• Inverted pyramid structure: News reports often follow an inverted pyramid structure, presenting the most important information at the beginning and gradually providing more details
  • Attributed sources: News reports frequently include quotes and information from attributed sources, such as eyewitnesses or official statements, to support the facts being presented
  • Third-person perspective: News reports are typically written in the third person, focusing on the events and people involved rather than the writer's opinions or experiences


Understanding newsworthiness and news values

Understanding newsworthiness and news values
Journalists select topics and write news stories on the basis of particular criteria or values that have come to characterise newsworthiness. Such news values typically include:
 Unexpectedness: being unusual, strange, rare, unexpected, surprising
 Impact: being important to many people; having (the potential for) significant effects, consequences,
 Superlativeness: being of high intensity, large scale or scope (the biggest, fastest, etc)
 Eliteness: being of high status, fame, celebrity – for example, people, countries, institutions
 Proximity: being geographically or culturally near the news organisation’s target audience
 Timeliness: being timely in some way (in relation to the publication date) – for example, current right
now, recent, seasonal, ongoing, about to happen, new or ‘a first’
 Positivity: positive news (feel-good stories, scientific breakthroughs, benefits)
 Negativity: bad news (controversial, conflict-laden, risks, set-backs, etc)
 Personalisation: having a personal or ‘human’ face, involving ‘ordinary’ people rather than elites
News values influence how a story is written
News stories tend to be written so that they demonstrate these news values, for example by highlighting the
unexpected aspects of research news in the headline or in the first paragraph:
 Chocolate cake breakfast could help you lose weight
 Researchers at Granada University in Spain have found that beer can help the body rehydrate better after a workout than water or Gatorade.
 Logically it may be assumed that the more children a mother has, the more stressed out she will be, but a new study has revealed that this is not the case.
These three examples come from news stories that were widely shared on social media and suggest that
‘unexpected research news’ is an important subcategory of viral news. It is not just unexpectedness that can be used to present a topic/issue as ‘newsworthy’ – the other news values can also be established through skillful writing. Satisfying more than one news value can increase the newsworthiness of a story.
Potential consequences and how to prevent them A potential consequence of the need to satisfy news values can be that journalists foreground particular aspects of the research (for example, its importance, consequences, controversial nature) to ensure that a ‘newsworthy’ story is published that will appeal to their target audience. As a scientist/researcher and with the help of your media office, you can limit any exaggerations by presenting your study in a well-written press release so that it satisfies these criteria but does not misrepresent your research. Check the media release carefully, as it may be used uncritically by news organisations.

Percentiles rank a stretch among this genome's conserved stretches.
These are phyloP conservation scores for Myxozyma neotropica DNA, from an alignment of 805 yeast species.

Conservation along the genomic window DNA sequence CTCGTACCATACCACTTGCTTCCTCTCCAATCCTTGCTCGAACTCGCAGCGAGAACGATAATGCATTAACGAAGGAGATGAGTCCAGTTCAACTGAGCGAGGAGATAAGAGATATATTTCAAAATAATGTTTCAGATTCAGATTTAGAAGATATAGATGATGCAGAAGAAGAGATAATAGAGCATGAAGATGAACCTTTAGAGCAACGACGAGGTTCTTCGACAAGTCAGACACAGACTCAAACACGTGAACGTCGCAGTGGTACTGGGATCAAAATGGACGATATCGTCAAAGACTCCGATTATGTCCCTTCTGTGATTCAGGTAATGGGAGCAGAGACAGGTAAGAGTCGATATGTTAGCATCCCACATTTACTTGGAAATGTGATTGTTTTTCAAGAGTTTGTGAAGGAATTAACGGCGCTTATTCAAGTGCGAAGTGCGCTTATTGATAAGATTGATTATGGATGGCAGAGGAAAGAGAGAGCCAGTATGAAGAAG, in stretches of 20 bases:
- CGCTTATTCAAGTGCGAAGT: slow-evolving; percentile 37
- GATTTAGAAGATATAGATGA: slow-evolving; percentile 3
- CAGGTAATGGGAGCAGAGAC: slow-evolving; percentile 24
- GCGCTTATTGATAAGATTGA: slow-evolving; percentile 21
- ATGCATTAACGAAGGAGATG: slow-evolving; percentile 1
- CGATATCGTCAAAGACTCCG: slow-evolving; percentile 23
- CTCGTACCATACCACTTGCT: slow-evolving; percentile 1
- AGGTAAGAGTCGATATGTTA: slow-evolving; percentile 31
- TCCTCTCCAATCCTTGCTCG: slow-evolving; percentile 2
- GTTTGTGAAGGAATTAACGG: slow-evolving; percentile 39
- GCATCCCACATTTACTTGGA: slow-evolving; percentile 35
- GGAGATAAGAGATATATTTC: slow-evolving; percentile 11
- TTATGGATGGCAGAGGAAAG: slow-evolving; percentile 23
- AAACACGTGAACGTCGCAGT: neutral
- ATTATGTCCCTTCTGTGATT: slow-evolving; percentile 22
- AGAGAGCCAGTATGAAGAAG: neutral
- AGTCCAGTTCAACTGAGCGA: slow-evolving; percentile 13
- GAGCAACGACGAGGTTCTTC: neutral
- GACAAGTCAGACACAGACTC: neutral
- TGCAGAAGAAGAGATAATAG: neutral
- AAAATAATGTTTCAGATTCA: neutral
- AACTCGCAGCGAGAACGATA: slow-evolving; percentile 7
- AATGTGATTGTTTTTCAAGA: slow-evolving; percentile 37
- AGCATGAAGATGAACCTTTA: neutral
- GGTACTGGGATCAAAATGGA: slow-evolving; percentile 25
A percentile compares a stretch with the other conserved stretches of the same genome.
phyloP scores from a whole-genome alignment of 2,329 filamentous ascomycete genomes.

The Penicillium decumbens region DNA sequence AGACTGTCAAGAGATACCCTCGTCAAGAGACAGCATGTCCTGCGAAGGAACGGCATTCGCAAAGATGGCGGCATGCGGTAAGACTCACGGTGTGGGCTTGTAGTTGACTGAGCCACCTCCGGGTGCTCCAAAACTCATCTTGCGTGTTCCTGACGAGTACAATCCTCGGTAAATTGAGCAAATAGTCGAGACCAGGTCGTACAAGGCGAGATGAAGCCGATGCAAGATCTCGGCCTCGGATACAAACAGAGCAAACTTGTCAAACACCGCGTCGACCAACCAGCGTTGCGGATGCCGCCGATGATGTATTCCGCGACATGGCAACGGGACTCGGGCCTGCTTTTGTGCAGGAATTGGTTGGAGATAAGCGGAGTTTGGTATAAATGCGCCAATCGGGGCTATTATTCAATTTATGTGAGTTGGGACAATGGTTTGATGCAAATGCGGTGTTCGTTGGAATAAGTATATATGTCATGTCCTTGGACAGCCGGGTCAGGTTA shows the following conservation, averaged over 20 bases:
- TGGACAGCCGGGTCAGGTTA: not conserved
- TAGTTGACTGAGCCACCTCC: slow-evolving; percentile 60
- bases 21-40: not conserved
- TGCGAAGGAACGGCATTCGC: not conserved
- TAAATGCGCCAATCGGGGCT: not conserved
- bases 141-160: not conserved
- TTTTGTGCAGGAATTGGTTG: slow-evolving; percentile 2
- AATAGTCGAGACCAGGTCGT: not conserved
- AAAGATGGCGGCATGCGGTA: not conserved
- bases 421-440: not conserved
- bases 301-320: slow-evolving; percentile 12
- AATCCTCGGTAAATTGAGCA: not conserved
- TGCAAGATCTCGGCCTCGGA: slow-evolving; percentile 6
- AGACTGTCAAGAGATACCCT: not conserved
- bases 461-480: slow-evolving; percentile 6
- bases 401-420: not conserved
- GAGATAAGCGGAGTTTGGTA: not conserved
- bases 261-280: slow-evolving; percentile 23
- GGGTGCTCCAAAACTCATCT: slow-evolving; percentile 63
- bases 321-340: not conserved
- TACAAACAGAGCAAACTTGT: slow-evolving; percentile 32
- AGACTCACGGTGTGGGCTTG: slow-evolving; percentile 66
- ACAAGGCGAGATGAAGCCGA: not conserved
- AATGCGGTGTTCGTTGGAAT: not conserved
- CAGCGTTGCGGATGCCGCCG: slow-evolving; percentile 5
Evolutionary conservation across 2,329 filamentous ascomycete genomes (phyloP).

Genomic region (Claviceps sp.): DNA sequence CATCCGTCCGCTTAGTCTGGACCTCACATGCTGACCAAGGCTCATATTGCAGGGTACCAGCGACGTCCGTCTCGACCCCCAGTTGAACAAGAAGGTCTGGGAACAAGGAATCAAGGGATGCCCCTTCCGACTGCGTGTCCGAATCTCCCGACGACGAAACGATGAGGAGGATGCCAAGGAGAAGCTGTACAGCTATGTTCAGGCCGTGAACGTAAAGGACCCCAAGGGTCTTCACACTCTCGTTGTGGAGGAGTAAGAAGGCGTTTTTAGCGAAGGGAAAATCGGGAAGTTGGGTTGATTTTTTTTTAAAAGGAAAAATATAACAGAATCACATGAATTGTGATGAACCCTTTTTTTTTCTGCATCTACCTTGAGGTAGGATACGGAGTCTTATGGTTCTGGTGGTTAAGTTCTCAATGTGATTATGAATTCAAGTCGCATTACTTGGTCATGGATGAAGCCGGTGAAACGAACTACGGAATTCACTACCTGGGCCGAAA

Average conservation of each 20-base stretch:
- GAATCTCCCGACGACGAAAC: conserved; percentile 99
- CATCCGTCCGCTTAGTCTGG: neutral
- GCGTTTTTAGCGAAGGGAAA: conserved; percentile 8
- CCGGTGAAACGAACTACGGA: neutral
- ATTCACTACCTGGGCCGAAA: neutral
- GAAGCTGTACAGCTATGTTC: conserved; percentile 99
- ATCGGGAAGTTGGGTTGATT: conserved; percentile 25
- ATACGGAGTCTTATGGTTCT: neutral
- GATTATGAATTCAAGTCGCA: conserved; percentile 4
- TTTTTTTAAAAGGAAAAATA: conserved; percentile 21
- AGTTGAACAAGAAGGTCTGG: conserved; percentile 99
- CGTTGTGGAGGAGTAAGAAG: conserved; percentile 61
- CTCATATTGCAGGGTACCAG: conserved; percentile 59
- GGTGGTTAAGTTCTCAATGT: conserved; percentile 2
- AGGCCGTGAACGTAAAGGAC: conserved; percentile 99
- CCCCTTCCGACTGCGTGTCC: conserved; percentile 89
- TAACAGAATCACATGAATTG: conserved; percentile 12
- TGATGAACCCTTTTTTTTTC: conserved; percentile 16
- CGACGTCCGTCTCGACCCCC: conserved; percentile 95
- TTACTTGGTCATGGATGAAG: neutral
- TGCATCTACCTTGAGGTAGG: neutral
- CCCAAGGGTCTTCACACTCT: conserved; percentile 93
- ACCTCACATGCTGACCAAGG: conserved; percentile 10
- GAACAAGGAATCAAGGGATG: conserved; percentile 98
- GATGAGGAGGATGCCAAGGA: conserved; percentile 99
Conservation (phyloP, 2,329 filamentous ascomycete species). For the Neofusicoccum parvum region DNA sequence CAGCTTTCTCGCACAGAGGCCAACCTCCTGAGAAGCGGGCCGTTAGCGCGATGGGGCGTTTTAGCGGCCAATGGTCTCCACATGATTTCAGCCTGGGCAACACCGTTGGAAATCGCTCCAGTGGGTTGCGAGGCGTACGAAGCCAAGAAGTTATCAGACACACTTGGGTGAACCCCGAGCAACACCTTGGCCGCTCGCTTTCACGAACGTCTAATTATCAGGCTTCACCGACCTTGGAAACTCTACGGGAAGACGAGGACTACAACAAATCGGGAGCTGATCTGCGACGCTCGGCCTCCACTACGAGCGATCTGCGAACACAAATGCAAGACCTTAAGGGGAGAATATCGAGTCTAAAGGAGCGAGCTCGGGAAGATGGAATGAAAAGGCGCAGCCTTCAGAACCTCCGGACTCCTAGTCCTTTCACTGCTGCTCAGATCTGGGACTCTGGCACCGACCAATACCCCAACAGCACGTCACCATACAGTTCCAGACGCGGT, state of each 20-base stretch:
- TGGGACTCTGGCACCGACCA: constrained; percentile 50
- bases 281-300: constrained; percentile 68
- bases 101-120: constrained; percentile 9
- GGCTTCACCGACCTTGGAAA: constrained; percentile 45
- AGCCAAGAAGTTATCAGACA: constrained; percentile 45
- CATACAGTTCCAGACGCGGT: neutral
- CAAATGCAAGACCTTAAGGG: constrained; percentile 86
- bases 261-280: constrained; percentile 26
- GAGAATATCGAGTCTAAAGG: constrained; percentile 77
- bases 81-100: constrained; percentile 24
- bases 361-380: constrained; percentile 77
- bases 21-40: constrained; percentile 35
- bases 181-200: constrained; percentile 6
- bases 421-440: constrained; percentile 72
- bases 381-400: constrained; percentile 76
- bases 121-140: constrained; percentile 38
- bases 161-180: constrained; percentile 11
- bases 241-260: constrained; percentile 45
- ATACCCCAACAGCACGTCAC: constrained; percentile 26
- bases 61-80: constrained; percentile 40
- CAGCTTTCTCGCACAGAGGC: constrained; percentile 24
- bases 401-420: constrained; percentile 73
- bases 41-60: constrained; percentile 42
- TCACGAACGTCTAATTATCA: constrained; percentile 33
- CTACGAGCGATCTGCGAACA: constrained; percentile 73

In addition:
 Think carefully about the timeline of your press release (Timeliness) and the country of publication
 Understand the journalist, the news organisation, and their audience.
 Read news items that have been published about your area of expertise.
 Consult more extensive guidelines for scientists – many are available online (for example,
Charles Perkins Centre/Faculty of Arts and Social Sciences, 2019 :  Source:

The Discourse of News Values: How News Organizations Create Newsworthiness

In an era in which the astonishingly rapid development of digital media has arguably produced major changes in the way news is disseminated, it seems of the utmost importance to (re)consider how newsworthiness is constructed, and what ideological implications the discourse of news values may have within a social and cultural setting that has been transformed radically. This is exactly the aim of Bednarek and Caple, whose volume offers a cutting-edge perspective on how to carry out the study of news discourse. In fact, the challenge posed in the ten chapters comprising the volume is the promotion of a combination of approaches that takes into account the multimodal character of today’s news discourse. Indeed, in a world that has gone digital, the construction of news discourse is more than ever the result of the interplay between a range of semiotic modes, each participating in the representation of the world that news discourse does ‘sell’ to a variety of audiences. Building on their ongoing research, Bednarek and Caple illustrate the relevance of Discursive News Values Analysis (DNVA) to the study of news reporting, and propose a new methodology, which they term Corpus-Assisted Multimodal Discourse Analysis (CAMDA) for its being a multimodal approach that “brings together multimodality, discourse analysis and corpus linguistics” (8).The approach is proposed as a means to provide a framework for the systematic analysis of how news values are constructed through the semiotic resources that are employed for the presentation of certain vents as newsworthy.